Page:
In one of the studies, a student had to remember more and more numbers. If it goes well, he gets longer strings of numbers to remember. If he makes a mistake, he gets fewer numbers. The core of this is that you gradually stretch what someone is already able to do. In learning this is called scaffolding. 

What I found super interesting is that the student sometimes encountered a barrier and thought he was at the max of the total numbers he could recall. But then he found a new way to apply a logic to the numbers and he could continue, yet remember more numbers. Peak explains “you develop new mental models” - new ways of looking. This is I think a clue to higher performance- higher performance comes with new mental models. 

Learn from the best and define good performance

With Wordblitz and memorizing a high amount of numbers it is easy to measure a performance. With leadership, for example, this is much more difficult. What is a top performance? In deliberate practice you know what a good standard is and you work towards it. The standard is set by the top performers in the field. It then helps to have a trainer or coach who knows the standard and can help you. How do you achieve this in a field where top performance is less visible? You can find out who the experts are by asking people. You may approach the experts and interview them. Have them think out loud while they work.  You can even copy experts to understand them. I have once painted a painting by Marlene Dumas and have indeed learned quite a lot from it in terms of color choice.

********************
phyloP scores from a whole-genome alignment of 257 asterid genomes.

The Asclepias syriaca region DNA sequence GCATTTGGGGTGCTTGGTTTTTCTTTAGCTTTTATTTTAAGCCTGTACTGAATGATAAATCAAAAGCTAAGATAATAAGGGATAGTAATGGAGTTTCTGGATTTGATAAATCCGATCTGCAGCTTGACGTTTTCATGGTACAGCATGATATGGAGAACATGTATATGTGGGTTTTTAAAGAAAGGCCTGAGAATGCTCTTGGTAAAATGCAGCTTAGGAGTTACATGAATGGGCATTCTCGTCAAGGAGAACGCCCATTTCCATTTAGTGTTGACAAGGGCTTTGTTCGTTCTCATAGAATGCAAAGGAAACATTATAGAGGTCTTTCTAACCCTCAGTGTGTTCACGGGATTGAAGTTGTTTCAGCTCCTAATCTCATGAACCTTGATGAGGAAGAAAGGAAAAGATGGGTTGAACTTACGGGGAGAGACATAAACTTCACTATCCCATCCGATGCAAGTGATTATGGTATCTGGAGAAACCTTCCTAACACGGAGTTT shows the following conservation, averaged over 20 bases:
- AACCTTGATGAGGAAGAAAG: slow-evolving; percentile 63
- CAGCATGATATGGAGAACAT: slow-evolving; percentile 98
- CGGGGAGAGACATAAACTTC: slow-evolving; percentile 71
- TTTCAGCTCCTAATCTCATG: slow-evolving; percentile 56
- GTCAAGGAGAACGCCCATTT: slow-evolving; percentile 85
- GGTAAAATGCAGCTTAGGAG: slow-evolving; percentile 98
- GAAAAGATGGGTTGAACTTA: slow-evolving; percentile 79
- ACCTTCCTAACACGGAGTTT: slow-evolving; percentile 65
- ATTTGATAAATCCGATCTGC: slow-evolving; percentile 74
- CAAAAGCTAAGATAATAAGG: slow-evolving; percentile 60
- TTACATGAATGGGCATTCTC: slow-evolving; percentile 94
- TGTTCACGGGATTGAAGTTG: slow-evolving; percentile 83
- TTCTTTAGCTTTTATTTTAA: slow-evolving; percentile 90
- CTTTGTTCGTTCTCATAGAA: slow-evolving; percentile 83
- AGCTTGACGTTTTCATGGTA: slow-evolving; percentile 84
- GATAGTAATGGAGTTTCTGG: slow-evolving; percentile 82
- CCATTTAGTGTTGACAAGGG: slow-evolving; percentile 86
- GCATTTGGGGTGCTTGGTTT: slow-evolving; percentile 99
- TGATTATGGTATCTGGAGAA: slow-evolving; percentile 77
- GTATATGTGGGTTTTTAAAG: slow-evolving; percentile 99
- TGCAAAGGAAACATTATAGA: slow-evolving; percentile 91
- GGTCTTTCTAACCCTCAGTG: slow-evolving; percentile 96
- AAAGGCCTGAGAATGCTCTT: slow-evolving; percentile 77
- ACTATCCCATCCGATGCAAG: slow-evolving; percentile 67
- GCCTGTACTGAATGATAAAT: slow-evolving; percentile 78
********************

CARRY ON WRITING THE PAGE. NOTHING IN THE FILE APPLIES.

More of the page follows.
You need feedback while practicing. Are you doing well? When are you on a plateau? It helps if you have a coach who can observe you and give you feedback.

How do you translate this into a good blended design?

Important tips from Peak are:

  1. Find the experts and set the standard
  2. Make sure people practice consciously (purposeful and deliberate practice)
  3. Ensure they get feedback on their performance
  4. Help develop mental representations

What the latter looks like is illustrated by an example of a chemistry lesson at a school. In the past, facts were mainly taught by telling the students. Now students get questions and tasks. When answering, they have to think out loud and mistakes were corrected, sometimes by student assistants, sometimes by the teacher. The main advantage is that they are immediately corrected in thinking errors. 

Find the experts

Technology offers new possibilities to invite experts.